If someone fills half of the order 55525 (selling 1.89 WETH) the user will get 204.068043899999999965 DAI. As a result, an order with 1897256913820008445 ETH and 204851591099999999994 DAI with an implicit price (buy_amt/ pay_amt) of 107.9725 will remain as a resting order on the order book.

So far so good. But what if somebody fills the order 55525 with 408919634999999999958 DAI? In this case the spend amount (i.e. the amount of sold WETH) should be calculated as 3787256913820008444.9907383833162718917975662228006418  which will be truncated to 3787256913820008444 because in solidity integer divisions result into truncation. As a result, order 55525 will be left with 0.000000000000000001 DAI and 0.000000000000000001 WETH  and an unexpected implicit price of of 1 per 1 WETH.

Dust orders and the erroneous fill incident

The implicit price and integer division problem showed that dust orders should not actually spam the order book.

The problem was recognized during the process of building the matching engine. Therefore, a dust limit for a given token type was added to ensure that the price of the order is correctly computed (up to the desired precision).

The offer() function, which creates and adds a new order to the order book, checks if the order amount is greater than the so-called dust limit for a given token type.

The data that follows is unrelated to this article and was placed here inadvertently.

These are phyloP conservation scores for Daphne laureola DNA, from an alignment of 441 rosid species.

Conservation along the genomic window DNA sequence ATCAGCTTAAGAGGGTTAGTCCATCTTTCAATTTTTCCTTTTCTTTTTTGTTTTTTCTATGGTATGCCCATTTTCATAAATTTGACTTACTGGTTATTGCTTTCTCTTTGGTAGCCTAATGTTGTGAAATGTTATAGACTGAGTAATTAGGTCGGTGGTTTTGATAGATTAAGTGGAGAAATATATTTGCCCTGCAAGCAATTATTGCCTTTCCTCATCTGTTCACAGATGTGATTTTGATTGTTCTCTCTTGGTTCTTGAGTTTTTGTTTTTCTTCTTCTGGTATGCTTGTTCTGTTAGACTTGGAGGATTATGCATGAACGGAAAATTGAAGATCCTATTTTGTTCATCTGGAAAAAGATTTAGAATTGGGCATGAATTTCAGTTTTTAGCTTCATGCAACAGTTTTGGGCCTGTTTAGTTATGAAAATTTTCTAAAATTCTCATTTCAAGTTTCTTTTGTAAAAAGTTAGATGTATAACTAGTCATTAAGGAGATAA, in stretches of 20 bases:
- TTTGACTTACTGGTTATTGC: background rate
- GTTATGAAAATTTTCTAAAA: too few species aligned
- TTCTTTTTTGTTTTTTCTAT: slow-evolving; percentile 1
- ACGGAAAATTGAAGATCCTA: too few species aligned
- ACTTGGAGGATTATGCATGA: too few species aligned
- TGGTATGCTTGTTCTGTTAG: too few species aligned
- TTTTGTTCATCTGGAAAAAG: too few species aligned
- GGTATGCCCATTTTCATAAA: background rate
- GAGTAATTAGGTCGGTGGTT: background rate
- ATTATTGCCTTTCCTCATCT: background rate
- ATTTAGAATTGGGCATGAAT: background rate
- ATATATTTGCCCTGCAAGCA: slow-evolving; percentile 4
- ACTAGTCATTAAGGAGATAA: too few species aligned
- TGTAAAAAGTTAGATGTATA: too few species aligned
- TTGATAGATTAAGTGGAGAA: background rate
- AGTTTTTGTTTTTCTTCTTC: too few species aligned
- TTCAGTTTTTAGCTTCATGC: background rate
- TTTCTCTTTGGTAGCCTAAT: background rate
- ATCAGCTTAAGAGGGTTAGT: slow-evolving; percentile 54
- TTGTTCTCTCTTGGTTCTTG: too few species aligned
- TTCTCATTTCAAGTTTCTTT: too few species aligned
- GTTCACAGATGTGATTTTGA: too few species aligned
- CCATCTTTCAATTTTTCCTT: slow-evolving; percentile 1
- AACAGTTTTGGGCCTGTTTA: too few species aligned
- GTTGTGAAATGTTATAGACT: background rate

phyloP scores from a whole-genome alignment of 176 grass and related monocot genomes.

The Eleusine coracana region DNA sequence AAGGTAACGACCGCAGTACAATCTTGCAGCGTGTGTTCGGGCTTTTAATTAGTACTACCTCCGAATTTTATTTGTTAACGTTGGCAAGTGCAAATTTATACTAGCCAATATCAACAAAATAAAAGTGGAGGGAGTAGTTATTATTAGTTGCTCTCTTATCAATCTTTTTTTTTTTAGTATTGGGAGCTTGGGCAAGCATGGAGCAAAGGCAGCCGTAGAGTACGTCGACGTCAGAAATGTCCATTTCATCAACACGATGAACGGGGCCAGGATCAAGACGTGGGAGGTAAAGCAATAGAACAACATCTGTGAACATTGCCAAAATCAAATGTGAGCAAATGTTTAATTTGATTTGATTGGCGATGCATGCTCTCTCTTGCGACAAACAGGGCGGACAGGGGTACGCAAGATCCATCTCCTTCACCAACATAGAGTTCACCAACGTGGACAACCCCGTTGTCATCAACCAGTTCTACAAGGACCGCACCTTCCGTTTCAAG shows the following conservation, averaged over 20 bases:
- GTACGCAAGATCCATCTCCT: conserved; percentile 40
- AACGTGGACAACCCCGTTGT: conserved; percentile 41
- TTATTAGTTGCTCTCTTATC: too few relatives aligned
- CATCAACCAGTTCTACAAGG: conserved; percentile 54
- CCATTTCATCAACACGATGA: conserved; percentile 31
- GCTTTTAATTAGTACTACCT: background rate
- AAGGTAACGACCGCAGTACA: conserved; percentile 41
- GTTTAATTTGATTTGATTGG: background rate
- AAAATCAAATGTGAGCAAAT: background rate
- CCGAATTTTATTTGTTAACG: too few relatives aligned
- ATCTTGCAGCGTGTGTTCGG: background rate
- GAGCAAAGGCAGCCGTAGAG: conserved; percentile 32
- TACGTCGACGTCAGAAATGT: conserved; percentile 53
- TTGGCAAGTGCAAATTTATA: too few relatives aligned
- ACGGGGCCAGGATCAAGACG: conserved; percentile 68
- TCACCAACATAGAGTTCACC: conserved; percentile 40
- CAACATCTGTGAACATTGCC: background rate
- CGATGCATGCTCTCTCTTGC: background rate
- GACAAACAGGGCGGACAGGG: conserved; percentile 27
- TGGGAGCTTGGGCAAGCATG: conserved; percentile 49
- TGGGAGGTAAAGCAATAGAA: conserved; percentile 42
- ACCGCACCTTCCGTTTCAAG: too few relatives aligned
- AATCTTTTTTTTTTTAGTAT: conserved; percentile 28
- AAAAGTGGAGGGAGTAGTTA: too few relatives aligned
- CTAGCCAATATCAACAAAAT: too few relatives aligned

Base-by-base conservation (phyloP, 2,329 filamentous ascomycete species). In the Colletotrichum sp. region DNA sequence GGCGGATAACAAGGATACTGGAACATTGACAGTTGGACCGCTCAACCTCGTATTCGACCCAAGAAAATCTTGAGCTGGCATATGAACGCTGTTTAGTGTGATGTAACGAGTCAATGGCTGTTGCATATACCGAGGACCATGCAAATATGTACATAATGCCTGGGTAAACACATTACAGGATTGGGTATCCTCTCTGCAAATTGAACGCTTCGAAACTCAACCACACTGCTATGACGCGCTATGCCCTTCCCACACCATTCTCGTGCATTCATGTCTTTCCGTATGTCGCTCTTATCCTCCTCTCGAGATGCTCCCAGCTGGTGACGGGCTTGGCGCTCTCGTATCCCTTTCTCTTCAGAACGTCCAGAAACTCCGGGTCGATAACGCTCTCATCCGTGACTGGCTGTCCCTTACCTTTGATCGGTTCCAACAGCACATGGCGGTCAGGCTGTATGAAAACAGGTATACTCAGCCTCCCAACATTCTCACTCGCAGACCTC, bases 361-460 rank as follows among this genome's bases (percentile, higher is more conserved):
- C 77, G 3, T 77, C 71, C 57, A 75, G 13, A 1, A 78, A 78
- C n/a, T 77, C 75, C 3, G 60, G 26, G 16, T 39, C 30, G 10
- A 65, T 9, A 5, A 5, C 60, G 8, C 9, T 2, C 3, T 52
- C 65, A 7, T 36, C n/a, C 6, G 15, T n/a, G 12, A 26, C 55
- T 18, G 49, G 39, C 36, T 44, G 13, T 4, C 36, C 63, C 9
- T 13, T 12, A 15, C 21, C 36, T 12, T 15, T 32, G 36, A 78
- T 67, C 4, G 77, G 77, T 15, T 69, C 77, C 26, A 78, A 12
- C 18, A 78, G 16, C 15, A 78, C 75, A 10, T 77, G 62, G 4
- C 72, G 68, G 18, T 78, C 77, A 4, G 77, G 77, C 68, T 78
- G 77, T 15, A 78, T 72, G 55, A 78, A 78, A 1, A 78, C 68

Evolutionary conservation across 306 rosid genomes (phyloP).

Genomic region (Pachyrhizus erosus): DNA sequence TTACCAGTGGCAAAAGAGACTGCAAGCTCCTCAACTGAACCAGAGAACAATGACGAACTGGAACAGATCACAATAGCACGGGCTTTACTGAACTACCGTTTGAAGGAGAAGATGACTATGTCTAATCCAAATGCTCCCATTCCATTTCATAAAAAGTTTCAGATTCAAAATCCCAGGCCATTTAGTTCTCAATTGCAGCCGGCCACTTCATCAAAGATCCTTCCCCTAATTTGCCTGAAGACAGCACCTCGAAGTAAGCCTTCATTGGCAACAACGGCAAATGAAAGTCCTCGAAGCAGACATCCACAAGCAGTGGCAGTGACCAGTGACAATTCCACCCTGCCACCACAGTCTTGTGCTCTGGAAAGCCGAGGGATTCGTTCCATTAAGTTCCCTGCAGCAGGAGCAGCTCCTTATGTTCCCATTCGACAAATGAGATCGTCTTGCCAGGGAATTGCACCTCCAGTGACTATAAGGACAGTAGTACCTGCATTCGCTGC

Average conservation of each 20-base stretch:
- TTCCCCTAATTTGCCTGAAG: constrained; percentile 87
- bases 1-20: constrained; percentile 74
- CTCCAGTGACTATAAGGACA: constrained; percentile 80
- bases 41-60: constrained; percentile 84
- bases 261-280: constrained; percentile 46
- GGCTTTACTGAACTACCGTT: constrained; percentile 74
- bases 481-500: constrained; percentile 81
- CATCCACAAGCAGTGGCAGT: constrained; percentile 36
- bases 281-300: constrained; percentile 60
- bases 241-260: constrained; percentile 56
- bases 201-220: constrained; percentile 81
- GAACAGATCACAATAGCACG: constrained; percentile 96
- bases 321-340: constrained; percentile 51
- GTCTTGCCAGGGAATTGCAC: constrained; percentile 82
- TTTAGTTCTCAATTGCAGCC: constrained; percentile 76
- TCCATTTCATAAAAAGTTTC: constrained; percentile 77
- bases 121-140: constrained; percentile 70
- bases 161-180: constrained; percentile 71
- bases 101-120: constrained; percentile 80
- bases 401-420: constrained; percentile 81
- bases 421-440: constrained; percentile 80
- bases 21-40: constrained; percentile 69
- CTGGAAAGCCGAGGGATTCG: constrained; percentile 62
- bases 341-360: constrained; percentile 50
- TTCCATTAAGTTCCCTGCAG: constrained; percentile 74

Unfortunately, this restriction was only imposed on the creation of a new order. A partial fill (99.999999999% of the order amount) could still result in a creation of a dust order with amounts small enough to severely distort the price of such an order.

If a dust order with a distorted price appeared at the top of the order book’s sell or buy side a malicious attacker could create a low priced order which the matching engine would consider as the best offer.

Community alert

On Monday the 28th of January, at 12:45 UTC a user named monero_rs informed the Oasis team on reddit about, which appeared to look like a flash crash on

After analysis of the incident, the Oasis team found the vulnerability and prepared a fix two days later on Wednesday the 30th of January.

The Oasis team considers the specific sequence of events around order 55525 an accident which did not result as pre-planned attack of a malicious actor whose goal was to manipulate the order book with the vulnerability described above.

It is also worth noting that the user who actually sold Ether for the price of 70 DAI used a contract which did not specify a reasonable price limit that would have prevent the low priced order to be filled.

However, the fact that a malicious actor could attack the order book was reason enough to proceed with an emergency contract upgrade. The new version of the contract simply returns any remaining dust of the partial fill that is smaller than the dust limit to the order creator.

This contract migration is part of the ongoing and continuous cycle of monitoring, testing and upgrades that the Oasis team has in place to ensure we’re delivering the best possible solution for our users. We appreciate your patience and understanding as we moved from one contract to another.

March 1, 2019